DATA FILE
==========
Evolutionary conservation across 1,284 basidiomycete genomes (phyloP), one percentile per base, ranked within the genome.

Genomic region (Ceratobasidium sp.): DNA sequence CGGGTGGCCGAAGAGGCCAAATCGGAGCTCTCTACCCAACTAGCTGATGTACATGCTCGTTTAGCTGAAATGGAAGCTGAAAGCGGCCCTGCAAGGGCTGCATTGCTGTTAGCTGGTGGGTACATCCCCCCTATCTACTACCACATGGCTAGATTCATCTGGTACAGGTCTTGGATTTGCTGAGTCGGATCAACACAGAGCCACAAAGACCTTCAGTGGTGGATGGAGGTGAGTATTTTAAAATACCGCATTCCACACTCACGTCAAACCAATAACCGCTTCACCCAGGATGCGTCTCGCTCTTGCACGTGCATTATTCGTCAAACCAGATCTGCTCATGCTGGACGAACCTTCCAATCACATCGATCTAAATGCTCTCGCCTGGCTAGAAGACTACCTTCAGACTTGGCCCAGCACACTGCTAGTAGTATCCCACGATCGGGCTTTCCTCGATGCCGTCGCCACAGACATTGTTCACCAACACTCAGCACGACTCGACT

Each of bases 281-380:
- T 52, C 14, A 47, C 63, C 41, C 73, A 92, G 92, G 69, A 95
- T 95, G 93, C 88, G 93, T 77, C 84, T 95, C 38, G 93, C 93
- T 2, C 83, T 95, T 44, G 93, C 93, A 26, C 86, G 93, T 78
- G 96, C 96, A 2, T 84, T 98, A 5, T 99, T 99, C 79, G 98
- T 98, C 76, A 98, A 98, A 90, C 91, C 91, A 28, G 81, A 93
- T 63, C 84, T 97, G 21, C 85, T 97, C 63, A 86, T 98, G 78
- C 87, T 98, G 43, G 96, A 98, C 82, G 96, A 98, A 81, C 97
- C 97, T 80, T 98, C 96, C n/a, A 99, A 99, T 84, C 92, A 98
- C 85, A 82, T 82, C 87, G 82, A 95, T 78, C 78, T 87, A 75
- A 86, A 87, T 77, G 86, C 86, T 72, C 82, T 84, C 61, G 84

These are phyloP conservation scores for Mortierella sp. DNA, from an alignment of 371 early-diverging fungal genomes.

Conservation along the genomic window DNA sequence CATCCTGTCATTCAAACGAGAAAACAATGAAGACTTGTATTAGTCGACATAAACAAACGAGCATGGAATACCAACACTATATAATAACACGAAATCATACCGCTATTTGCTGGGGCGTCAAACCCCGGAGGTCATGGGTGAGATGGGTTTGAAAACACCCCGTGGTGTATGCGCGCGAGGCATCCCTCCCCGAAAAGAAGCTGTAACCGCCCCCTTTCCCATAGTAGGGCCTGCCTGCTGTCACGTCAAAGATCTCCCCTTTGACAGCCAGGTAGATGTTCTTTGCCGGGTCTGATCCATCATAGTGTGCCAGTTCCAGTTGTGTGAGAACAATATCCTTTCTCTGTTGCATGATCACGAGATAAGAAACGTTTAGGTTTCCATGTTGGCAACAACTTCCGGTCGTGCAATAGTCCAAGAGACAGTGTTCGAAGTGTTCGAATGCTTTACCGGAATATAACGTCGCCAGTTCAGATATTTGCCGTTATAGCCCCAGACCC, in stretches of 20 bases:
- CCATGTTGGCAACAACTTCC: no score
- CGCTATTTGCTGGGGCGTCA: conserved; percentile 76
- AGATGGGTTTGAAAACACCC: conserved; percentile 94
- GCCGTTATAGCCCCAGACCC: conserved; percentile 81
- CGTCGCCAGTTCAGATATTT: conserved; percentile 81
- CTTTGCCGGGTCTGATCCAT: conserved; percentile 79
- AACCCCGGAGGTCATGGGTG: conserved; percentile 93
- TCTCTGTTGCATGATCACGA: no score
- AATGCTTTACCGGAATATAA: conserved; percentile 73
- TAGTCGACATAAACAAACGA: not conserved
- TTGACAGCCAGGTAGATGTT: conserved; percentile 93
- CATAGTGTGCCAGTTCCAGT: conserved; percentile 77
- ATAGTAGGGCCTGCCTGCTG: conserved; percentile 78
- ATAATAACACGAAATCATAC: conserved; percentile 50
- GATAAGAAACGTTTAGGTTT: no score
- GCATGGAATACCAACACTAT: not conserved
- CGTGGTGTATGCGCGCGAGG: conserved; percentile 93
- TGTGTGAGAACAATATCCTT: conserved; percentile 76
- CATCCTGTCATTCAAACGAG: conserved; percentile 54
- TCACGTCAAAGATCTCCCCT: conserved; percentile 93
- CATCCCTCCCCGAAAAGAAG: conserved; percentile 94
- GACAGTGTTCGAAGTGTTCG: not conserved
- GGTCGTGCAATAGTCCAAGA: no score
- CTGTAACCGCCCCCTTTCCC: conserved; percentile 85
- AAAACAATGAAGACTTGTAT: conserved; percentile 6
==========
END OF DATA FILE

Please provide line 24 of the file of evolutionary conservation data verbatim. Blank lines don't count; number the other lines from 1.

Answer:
- AATGCTTTACCGGAATATAA: conserved; percentile 73